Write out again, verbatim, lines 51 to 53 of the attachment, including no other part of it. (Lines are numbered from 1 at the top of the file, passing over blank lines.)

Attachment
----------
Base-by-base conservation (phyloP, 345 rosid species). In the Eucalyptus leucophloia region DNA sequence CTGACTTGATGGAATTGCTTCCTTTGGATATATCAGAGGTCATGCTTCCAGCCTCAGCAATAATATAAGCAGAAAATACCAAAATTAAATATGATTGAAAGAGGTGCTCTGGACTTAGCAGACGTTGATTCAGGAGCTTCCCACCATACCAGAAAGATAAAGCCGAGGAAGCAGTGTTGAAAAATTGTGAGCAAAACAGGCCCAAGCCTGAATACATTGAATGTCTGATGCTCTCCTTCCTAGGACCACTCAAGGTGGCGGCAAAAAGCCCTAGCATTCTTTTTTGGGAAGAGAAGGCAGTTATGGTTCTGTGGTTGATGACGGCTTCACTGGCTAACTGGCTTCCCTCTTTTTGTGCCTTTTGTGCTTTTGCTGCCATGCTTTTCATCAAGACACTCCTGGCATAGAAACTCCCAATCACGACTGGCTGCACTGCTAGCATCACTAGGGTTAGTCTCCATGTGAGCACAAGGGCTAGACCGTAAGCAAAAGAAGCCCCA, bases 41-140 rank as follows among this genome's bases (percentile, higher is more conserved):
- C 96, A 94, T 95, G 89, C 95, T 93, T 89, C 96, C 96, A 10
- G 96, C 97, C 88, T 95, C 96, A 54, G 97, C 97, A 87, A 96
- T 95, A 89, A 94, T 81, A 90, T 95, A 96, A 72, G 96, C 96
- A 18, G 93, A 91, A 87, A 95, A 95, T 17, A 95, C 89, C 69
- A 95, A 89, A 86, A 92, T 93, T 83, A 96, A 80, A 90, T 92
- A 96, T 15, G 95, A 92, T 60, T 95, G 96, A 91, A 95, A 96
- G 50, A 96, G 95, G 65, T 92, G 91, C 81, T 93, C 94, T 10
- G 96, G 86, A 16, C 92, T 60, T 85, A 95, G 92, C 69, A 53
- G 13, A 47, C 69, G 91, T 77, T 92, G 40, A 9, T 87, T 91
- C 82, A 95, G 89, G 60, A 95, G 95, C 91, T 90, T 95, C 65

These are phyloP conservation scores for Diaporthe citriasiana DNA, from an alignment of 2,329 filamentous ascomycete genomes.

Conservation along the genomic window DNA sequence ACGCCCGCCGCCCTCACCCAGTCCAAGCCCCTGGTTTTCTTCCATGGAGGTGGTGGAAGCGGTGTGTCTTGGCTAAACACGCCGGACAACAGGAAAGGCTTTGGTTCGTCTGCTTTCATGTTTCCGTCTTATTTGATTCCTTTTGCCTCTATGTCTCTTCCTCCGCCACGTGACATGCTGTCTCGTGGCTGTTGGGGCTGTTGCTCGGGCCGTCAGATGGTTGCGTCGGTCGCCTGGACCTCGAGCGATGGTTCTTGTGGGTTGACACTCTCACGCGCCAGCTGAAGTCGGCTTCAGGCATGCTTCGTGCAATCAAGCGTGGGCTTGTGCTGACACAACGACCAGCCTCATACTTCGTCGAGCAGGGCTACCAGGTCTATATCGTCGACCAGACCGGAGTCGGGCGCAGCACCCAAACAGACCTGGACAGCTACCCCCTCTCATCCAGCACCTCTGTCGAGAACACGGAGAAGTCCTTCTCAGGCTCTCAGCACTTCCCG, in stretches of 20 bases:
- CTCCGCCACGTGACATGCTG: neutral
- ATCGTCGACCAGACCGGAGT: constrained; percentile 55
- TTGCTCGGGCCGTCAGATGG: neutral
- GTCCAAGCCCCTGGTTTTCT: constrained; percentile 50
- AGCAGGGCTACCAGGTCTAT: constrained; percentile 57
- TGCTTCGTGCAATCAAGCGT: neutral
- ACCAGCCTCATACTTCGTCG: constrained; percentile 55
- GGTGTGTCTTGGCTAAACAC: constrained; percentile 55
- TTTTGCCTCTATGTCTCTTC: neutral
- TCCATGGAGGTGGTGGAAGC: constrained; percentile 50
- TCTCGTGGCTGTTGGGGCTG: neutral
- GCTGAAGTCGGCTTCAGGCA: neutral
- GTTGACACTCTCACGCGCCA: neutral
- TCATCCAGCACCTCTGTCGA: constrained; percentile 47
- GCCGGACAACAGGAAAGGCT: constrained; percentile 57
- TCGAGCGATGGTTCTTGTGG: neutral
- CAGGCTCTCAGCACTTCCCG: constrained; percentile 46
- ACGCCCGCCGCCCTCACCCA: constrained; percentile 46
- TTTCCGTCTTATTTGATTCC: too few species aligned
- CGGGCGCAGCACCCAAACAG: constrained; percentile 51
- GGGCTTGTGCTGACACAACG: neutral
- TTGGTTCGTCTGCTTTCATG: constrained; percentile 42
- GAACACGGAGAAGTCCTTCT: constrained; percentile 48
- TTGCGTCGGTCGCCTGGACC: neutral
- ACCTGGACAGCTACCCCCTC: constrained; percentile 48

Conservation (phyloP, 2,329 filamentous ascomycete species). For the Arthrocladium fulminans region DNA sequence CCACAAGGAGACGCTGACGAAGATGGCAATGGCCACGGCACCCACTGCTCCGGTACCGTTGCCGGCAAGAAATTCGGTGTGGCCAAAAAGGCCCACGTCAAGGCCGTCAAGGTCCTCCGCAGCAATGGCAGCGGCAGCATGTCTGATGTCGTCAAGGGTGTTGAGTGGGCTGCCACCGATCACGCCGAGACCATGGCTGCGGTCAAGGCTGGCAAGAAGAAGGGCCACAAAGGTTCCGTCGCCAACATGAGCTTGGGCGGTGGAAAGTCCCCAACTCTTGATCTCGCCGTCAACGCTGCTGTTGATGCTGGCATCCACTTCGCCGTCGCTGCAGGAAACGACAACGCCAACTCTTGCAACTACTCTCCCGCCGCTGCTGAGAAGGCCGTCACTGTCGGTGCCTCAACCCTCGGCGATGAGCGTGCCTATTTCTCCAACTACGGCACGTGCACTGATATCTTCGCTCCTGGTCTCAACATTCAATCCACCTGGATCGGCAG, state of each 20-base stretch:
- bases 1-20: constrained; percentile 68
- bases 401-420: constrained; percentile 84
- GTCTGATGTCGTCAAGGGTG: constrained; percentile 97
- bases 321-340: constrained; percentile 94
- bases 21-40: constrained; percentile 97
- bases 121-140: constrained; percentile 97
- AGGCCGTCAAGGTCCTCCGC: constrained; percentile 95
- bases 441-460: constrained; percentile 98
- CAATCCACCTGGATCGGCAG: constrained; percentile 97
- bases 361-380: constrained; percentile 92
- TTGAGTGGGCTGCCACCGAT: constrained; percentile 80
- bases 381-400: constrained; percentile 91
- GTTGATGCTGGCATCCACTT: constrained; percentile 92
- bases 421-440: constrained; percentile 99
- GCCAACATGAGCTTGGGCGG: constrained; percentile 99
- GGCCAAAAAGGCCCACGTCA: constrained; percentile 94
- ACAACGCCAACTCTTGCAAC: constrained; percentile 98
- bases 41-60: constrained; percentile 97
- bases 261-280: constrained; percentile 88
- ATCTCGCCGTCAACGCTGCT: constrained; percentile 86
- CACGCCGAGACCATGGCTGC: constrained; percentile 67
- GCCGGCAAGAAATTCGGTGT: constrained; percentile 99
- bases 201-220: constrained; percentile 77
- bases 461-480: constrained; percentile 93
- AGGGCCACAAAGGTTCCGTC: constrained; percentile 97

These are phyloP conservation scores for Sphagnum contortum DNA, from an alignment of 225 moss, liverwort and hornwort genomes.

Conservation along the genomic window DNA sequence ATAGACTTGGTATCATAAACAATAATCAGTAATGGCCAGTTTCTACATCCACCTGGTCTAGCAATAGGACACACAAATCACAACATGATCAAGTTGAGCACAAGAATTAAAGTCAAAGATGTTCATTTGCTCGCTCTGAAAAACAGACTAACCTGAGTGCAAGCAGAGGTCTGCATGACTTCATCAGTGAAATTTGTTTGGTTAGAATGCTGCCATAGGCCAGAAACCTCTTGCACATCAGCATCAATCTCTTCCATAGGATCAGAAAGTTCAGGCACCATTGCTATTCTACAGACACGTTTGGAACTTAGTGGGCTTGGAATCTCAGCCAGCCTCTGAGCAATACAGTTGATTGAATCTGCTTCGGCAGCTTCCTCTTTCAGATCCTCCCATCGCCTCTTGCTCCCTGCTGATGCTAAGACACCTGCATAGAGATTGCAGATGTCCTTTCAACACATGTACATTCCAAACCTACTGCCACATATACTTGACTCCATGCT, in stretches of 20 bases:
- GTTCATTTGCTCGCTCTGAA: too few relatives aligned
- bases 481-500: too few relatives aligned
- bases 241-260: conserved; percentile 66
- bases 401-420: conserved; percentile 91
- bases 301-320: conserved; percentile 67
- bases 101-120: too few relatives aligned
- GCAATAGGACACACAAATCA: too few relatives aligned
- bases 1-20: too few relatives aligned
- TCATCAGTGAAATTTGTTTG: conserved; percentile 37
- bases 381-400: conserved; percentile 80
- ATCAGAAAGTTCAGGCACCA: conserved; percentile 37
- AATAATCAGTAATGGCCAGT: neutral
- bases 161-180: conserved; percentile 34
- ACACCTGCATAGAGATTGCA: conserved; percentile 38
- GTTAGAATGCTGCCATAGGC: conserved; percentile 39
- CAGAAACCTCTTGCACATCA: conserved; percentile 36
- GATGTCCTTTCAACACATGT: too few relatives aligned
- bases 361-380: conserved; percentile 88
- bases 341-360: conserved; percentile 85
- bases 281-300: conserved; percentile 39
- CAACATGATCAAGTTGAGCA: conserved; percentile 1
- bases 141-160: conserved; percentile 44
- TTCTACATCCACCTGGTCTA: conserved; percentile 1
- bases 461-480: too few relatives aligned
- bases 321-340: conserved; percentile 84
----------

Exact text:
- bases 381-400: constrained; percentile 91
- GTTGATGCTGGCATCCACTT: constrained; percentile 92
- bases 421-440: constrained; percentile 99